If there’s one gripe almost all pregnant women who use public transit can agree on, it’s the daily battle to get a seat. Recently, writer Brydie Lee-Kennedy posted a tweet that shared how she, at eight months pregnant, lost all ability to care about social decorum while on a bus in London.
“Well it finally happened in my 8th month of pregnancy, I just sat on a man’s hand and bag when he wouldn’t move them off the last spare seat on the bus,” she tweeted. “We’re now sharing a very quiet ride.”
If you’re wondering why she didn’t just ask him to move, you’ve clearly never been pregnant.
It’s supposed to be an unwritten rule that the able-bodied cede seats on buses and trains to elderly, disabled, and pregnant transit riders. In many places, it’s a written and enforced rule. However, if you’ve ever been in one of those categories, you know all too well how few people are willing to obey this rule, no matter how young, healthy, and un-pregnant (read: male) they are.
Brydie’s tweet inspired hundreds of responses from pregnant women and those who’ve been pregnant in the past. The stories are enough to make even the laziest among us immediately jump up from our seats when we see an expecting individual approach a bus.
Try Not to Get Puked On
“When I was about 4 months pregnant I asked a man if I could have his seat on the train and I felt really sick as I was pregnant,” wrote one Twitter user. “He said ‘well, you want equality, you can stand.’ I threw up on him. And his newspaper. And his laptop bag. The look of shock on his face was gratifying.”
She wasn’t the only one to use vomit to make her point.
“But once a teenager whom I asked for the seat just answered ‘no,'” wrote Katharina Schwarzer. “‘Well, ok. I often get sick at the moment because of my pregnancy. I’ll keep standing next to you, and I’m above you and you’re beneath me. Enjoy.’ I got the seat.”
If the threat of being puked on won’t move you, nothing will. But if you behave like some people on public transit, you might deserve it.
“When I was 7 months pregnant a guy literally shoved me aside to race past me to the last seat,” wrote @Quannoi.
Some people apparently need additional encouragement to be polite.
“I told a man when I was 8 months pregnant that I was going to give birth on his feet if he didn’t let me sit down on the bus,” said Jill Pritts. “He got up.”
Stand Up for Pregnant Women
Others had stories about pregnant solidarity.
“Sitting on a packed LUAS, 4 mths pg,” wrote Pat Neville. “A heavily pregnant woman got on. No one offered her a seat. My stop was next. As I stood I could see men eyeing up my seat and the pg woman looking resigned. I called out: this seat is for you. Dirty looks from men, grateful smile from woman.”
It’s absurd that pregnant women should have to give up their seats to other pregnant women because men won’t move. However, Pat was far from alone in her experience in witnessing men act like selfish jerks.
“I gave up my seat on a very packed tram for a pregnant woman who was exhausted and close to tears,” wrote @ZBSimpson. “As soon as I stood a bloke took the seat and I turned around and said ‘Oi! Get up! That seat isn’t for you!’ He was so startled at being called out he stood up and sidled away.”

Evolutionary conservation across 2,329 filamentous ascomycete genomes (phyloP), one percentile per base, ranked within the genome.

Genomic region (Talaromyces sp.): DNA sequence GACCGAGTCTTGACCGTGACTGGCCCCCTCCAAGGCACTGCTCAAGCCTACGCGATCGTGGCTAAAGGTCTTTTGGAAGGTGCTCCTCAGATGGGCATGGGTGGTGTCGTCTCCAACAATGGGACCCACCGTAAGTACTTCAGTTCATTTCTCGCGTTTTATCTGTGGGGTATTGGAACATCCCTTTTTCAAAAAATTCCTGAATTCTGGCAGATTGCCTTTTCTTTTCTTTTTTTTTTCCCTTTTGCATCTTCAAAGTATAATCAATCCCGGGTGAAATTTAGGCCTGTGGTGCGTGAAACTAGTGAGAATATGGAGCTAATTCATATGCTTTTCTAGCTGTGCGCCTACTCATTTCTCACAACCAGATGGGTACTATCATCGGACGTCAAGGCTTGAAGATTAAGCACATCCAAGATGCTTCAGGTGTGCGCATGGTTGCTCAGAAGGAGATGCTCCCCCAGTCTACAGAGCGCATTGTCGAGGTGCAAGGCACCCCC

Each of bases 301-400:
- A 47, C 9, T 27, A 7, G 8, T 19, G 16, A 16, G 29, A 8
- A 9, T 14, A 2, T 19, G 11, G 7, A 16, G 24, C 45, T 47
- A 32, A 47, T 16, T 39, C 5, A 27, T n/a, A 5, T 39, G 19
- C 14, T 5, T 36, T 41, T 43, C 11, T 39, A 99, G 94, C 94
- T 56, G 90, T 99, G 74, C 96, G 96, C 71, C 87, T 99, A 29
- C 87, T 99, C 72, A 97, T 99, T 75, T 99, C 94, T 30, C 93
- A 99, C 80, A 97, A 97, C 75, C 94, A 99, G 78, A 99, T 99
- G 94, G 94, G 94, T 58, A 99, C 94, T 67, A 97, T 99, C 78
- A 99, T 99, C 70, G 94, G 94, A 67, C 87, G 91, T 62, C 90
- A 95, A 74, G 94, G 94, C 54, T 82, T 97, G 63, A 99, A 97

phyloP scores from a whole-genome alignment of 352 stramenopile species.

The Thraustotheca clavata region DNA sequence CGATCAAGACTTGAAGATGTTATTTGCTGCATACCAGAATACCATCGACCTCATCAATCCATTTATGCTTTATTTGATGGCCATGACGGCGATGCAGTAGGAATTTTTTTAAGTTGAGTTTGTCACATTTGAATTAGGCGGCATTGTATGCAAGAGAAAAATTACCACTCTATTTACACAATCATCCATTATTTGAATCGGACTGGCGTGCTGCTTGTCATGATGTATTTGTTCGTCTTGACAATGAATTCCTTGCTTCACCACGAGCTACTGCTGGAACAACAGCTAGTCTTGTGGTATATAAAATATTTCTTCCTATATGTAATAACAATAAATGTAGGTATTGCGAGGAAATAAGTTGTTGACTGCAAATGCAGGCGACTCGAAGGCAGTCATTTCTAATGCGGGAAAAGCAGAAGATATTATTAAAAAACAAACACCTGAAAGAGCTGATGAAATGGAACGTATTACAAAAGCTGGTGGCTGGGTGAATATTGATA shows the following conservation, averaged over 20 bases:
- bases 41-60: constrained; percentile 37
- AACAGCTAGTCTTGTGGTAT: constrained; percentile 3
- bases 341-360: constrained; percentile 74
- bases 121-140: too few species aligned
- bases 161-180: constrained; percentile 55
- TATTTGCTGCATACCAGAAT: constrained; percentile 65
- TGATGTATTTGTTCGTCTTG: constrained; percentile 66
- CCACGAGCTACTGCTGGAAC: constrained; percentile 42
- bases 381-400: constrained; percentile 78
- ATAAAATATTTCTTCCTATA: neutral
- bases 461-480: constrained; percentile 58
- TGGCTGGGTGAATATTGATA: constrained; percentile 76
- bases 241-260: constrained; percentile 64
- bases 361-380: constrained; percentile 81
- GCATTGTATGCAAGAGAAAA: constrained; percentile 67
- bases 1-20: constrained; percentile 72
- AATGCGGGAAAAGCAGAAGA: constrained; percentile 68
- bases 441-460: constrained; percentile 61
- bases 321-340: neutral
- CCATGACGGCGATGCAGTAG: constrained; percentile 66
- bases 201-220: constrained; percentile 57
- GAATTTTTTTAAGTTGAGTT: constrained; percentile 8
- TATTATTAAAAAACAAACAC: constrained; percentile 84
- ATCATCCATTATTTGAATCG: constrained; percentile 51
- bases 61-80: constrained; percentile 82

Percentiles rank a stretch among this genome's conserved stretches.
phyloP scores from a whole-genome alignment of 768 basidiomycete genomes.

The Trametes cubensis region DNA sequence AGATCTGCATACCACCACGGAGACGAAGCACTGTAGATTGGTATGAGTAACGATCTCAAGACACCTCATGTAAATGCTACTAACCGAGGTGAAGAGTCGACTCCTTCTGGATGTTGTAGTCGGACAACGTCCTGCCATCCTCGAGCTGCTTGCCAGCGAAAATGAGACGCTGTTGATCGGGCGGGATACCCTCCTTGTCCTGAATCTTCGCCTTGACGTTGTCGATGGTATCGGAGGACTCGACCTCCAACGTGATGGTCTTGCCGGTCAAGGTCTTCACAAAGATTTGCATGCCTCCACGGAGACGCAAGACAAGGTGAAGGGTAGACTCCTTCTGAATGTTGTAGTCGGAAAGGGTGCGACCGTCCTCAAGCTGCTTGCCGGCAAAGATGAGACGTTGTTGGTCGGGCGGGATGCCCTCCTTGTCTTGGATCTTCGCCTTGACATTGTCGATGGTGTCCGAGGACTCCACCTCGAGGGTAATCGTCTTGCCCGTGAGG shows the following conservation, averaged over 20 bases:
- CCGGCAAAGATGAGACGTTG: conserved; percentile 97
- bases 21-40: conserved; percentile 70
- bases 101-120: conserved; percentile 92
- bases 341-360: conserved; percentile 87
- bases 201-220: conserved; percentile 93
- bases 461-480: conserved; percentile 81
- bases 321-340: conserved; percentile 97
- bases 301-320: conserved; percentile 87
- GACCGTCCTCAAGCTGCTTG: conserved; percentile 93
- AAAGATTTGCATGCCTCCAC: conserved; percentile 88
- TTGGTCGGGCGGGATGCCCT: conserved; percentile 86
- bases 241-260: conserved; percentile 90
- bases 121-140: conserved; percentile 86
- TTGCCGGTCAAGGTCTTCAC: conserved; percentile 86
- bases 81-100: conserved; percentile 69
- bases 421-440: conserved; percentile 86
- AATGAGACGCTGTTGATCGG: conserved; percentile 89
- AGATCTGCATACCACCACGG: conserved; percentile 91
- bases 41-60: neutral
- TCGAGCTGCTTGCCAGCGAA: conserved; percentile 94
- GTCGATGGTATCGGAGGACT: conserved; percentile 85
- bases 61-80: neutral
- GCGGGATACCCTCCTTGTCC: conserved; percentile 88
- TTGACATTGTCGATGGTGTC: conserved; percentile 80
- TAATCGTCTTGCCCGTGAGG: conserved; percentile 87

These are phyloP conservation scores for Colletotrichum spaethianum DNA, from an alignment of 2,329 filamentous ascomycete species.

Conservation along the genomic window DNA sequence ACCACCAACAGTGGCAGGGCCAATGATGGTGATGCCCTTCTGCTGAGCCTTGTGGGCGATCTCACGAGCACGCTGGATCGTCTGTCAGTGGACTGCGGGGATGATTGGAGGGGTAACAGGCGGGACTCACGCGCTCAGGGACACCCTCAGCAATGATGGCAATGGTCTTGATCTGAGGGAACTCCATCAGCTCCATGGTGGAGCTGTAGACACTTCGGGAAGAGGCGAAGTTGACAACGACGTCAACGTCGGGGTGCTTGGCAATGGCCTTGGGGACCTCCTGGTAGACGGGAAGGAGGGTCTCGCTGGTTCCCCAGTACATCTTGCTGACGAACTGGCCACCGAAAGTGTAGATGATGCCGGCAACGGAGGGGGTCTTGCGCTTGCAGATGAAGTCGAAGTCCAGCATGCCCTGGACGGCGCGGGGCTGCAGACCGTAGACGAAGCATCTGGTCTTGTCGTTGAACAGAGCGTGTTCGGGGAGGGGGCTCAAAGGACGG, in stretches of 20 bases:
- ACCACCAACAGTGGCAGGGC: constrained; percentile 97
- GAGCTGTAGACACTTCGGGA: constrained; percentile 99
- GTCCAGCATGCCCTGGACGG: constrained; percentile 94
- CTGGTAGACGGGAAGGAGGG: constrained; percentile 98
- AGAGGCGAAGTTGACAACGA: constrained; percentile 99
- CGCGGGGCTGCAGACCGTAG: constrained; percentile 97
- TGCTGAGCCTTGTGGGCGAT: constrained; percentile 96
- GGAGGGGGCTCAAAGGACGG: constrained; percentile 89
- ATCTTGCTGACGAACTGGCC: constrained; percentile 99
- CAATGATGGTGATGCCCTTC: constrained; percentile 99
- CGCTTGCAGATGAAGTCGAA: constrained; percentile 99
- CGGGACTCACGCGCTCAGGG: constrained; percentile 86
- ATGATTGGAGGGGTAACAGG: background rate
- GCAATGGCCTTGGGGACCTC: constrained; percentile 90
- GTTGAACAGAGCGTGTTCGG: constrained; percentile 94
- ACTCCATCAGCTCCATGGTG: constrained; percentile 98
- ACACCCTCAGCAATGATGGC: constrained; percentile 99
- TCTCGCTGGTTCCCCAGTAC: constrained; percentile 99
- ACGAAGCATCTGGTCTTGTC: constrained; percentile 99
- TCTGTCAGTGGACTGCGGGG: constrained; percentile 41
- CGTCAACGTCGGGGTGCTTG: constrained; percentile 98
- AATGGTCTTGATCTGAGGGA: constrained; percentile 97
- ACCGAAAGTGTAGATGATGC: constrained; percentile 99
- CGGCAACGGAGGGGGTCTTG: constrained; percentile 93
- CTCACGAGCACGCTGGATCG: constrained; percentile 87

There are, however, some men who will stand up for the pregnant people out there.
“Many years ago I got on a bus with new baby in papoose, & 6 heavy carrier bags. No seats so I stayed standing,” said Professor Liz Atkins. “The bus drove 50yds & stopped, the driver stood up & shouted ‘is no one going to offer this lady with a baby a seat?!'”
Unfortunately, even after being called out, the men on that bus were a letdown.
“An elderly woman stood. All the men remained seated.”
Maybe that bus driver just needed a biker jacket.
“I saw a guy do the same on a tube train,” tweeted Kelvin Rodrigues. “He couldn’t have looked more intimidating if he tried (think angry Hell’s Angel). He saw no one move for a very pregnant woman & bellowed down the carriage (which one of you a-holes is gonna let her sit) & at least half a dozen jumped up.”
Your Laziness Could Cause a Miscarriage
This isn’t just an issue of common courtesy. While many of these stories are funny, allowing pregnant women to sit on public transit is a serious issue. You’re much more likely to fall if you’re standing on a bus or subway car, and women in their second or third trimester are encouraged to immediately get checked by a doctor if they fall down.
Pregnancy is also a huge stress on the body, and not every woman has the luxury of being able to stop working or pay for private transportation when she’s expecting. Too much physical stress while pregnant can cause complications that are dangerous to both mother and baby. So if you’re not pregnant, disabled, or elderly, move your butt!
Why Are People Like This?
In spite of these facts, and the many, many women sharing similar stories, some men have decided to respond to Brydie’s original tweet with harassment and hate. Many are, bizarrely, accusing her of lying.
Do we need to get a Hell’s Angel to tell these men to shut up and mind their business? If you don’t want to share seats with the people who really need it, guys, then do us all a favor and drive yourself to work. Don’t make public transit worse than it already is.